I thought that he was just irresponsible. 

The truth is I’ve fallen in love with the place.


No comma before “since” in a dependent clause when since means “because”

Bearing a causative sense at times, “since” may also mean “because.” It is often used to introduce a dependent clause after the main clause.

No comma should come before “since” when this happens, similar to what you would do when typically using “because” in a sentence.

“Because” is actually a subordinating conjunction, which means that a comma is meanwhile not needed when using it in a sentence to introduce a cause.

As a rule of thumb, a comma before a subordinate clause introduced by a subordinating conjunction must be avoided at all costs.

You would only need to worry about commas when you invert the order of clauses, which means that the independent clause comes after the dependent clause.

To see the explanation more clearly, here are a couple of examples:


She has decided to install a digital lock since she always gets locked out of her apartment. 
He’s been my partner in crime on this Nevada trip since he loves adventures too.


Parentheticals, as the word suggests, may also be enclosed with rounded brackets or “parentheses.”

It’s also a bit tricky to know whether a comma should come before or after a parenthesis used within sentences.

One more conjunctive sense of “since” is when it means “from a time in the past until now.” This can also be used to introduce a dependent clause.

Again, a dependent clause that comes midsentence does not need a pre-comma. Therefore, you should avoid using one when it is used this way.

Just ensure there is no parenthetical idea before it to warrant the correct comma omission.


Things haven’t been the same since he’s been gone. 

The novel has generated millions since its launch back in 2020.


“Ever since” — Comma Rules

A very close relative to “since” is “ever since.”

The rules that apply to “since” equally apply to “ever since.” That said, this also means that ever since is not preceded by a comma, just as is the case with “since.”

As a matter of fact, there is no real difference, and the only noteworthy thing is that “ever” is an intensifier that gives the meaning of temporal continuity.

“Ever since” lets us know that something has been true starting from a given point in time.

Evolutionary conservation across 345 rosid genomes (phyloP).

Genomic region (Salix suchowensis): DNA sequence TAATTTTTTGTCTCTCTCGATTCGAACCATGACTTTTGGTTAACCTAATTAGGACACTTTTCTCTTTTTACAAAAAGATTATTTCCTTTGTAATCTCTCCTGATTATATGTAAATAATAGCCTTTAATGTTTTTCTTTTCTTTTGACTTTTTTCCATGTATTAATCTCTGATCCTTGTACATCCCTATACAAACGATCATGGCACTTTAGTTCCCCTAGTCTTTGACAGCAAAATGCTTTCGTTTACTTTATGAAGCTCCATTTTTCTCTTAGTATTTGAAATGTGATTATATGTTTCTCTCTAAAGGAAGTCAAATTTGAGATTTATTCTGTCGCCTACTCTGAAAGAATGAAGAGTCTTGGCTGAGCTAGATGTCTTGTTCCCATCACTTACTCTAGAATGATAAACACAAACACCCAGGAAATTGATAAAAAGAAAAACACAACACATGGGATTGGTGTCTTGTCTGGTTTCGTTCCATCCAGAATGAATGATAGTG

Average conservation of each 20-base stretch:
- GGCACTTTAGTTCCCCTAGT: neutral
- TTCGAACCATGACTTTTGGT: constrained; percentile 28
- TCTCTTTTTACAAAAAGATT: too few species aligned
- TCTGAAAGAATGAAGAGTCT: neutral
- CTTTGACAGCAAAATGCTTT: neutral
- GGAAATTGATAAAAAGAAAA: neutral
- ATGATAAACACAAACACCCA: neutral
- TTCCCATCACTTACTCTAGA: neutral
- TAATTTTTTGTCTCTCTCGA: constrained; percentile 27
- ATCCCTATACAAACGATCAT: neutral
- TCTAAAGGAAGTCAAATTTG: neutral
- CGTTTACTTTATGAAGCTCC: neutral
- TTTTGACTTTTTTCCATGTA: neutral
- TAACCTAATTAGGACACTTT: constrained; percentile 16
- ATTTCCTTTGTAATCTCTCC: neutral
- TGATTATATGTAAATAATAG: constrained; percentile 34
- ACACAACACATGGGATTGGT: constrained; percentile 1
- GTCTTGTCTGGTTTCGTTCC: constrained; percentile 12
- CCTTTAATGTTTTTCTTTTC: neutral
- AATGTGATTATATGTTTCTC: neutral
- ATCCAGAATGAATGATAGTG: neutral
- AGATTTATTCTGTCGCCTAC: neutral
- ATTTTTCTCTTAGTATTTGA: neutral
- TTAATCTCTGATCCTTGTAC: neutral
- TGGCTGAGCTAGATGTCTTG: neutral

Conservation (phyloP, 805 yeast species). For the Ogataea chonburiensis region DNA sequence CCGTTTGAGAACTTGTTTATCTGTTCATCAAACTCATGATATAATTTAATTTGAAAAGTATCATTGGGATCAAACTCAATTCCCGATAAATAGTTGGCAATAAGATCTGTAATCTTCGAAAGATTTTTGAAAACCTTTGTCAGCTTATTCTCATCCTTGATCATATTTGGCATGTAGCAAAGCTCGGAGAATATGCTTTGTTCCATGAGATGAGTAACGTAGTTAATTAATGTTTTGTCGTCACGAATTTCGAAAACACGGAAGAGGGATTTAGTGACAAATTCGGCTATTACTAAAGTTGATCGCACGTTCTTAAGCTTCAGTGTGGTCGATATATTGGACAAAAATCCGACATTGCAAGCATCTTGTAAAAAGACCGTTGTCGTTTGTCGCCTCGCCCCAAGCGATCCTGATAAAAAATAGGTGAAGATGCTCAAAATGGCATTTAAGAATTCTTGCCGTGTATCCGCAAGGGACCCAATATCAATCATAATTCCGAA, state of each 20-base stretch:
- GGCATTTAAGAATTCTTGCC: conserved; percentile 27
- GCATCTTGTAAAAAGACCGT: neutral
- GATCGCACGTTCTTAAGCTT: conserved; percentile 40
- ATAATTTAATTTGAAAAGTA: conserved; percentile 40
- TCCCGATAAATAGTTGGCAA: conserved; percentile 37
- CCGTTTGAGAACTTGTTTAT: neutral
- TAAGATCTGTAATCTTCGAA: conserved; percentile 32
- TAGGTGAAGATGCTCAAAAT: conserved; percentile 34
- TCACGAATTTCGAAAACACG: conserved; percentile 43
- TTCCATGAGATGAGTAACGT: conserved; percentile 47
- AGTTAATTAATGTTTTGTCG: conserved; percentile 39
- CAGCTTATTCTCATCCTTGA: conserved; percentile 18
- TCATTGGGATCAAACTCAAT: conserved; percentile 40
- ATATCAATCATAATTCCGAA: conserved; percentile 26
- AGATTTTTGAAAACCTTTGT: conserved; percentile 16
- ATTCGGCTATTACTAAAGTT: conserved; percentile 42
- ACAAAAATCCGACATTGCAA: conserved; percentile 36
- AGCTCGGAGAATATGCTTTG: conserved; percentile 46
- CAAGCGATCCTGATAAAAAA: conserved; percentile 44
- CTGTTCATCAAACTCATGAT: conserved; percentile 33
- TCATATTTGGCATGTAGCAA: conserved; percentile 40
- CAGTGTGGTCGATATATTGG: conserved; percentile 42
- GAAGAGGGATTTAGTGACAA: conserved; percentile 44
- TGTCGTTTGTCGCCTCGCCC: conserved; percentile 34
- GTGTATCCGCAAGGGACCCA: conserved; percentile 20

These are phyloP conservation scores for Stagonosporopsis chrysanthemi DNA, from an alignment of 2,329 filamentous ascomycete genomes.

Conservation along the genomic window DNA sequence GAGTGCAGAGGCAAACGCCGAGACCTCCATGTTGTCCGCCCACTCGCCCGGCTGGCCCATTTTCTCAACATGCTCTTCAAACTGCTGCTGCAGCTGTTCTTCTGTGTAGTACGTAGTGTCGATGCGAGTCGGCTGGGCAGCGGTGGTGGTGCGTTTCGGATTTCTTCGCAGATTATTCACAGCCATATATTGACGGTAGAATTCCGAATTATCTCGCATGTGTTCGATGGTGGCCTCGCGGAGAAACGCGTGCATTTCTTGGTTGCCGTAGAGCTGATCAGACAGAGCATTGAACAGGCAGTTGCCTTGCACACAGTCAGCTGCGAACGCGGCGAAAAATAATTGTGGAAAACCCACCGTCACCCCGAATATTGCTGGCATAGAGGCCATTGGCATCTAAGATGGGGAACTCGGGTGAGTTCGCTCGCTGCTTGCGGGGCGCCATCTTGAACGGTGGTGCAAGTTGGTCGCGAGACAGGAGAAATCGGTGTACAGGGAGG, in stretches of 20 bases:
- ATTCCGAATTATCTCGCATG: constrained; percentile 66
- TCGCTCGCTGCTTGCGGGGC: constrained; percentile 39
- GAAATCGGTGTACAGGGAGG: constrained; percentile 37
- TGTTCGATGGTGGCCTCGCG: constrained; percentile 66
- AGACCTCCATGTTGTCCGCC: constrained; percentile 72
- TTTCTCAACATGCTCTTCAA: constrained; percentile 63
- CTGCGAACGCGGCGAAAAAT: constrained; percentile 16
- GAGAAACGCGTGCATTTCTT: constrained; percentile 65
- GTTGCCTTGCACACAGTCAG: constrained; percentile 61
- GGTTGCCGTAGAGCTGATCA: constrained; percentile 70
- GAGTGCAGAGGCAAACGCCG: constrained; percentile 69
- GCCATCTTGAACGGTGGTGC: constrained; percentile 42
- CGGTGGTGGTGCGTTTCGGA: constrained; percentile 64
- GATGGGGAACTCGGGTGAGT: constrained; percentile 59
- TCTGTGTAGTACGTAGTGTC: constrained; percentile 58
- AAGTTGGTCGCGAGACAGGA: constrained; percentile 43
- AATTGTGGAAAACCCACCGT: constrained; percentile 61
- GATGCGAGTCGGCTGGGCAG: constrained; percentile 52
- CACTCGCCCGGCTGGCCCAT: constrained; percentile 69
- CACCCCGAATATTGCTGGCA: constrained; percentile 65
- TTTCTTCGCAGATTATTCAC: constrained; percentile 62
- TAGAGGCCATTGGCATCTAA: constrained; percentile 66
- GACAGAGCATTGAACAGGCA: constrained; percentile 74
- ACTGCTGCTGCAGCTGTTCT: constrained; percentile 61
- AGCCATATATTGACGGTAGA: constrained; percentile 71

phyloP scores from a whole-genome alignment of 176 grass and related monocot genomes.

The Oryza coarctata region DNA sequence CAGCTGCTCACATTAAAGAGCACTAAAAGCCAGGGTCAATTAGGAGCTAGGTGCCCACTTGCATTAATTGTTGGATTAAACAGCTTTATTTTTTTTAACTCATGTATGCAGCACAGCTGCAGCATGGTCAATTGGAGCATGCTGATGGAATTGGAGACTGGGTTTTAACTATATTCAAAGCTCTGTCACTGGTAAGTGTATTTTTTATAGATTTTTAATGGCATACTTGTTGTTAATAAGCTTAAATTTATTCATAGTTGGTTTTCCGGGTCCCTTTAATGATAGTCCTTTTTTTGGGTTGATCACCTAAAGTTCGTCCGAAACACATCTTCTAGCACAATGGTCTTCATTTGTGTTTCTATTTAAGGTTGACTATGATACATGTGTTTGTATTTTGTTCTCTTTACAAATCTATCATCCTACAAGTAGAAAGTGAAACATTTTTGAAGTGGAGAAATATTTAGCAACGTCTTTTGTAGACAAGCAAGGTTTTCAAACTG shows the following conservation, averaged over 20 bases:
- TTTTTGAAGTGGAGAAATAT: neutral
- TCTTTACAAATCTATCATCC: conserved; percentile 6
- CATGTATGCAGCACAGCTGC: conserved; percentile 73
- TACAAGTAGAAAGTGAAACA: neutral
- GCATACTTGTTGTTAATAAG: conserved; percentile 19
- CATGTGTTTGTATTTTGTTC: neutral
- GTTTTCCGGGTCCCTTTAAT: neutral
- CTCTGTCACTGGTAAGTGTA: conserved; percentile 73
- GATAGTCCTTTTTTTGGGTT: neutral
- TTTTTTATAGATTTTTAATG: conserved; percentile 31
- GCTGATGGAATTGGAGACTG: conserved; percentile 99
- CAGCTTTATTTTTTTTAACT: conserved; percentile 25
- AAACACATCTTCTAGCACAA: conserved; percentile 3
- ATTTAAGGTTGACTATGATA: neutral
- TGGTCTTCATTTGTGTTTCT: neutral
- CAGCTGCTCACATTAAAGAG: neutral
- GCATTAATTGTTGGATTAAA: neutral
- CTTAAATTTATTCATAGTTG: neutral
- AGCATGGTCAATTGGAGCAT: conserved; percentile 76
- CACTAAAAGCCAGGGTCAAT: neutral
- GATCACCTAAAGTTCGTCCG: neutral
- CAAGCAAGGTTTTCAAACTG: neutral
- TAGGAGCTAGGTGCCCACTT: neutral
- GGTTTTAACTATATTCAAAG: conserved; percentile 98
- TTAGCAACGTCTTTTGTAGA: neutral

If you’re unclear on what this means, the following examples should clarify matters for you.

Since reading the book, he has changed his views on a lot of things.

We have already seen this example above when we were talking about “since” the preposition.

However, what I want you to notice here is that the main clause uses the present perfect tense of the verb, “has changed.”

The present perfect is used to connote continuity, that something has been going on for a while or that something in the past still affects the present somehow.

This makes the present perfect different than both the present simple and the past simple tenses, where the verb just lets us know that something has happened without any reference to continuity.

Here are two quick examples to drive the point home.

Molly fixed the car.

This example shows that Molly fixed the car sometime in the past. Beyond that, we have no further information.

Molly has fixed the car.

Not only does this sentence let us know that Molly has fixed her car, but it also lets us in on the fact that these fixes should still be in effect today.

So, going back to the above example, the use of the present perfect, “has changed his views,” lets us know that his changed views are still with him to this day, affecting how he leads his life.

Now, let’s see “ever since” in action.

Ever since reading the book, he changed his views on a lot of things.

In the latter part of the above example, the main clause, we can get by with only the past simple tense, something we couldn’t have done with “since” alone. Why?

Well, “ever since” gives us the continuity we need, so using the present perfect tense at this point would be superfluous.

You see, “ever since” also tells us that he still carries his changed views to this day and that they have left an imprint on how he leads his life.

That said, this doesn’t mean you shouldn’t use the present perfect tense with “ever since.”

There are plenty of situations where you will need to use this tense. The purpose of the above examples was only to illustrate the effect of adding “ever” to the equation.

In the example we just looked at, “ever since” acts as a preposition.

It can also function as a conjunction or an adverb.

Yet, when acting as a conjunction, “ever since” is always used for a temporal effect, never a causal one. Let’s look at a few examples to clear things up.

Ever since she could remember, she’s wanted to become an astronaut.

Here, “ever since” is a subordinating conjunction that ties two clauses together. It also plays a temporal function in the sentence.

I almost had an accident when speeding with the car, so I stopped speeding ever since.

In this last example, “ever since” is an adverb that tells us when I stopped speeding.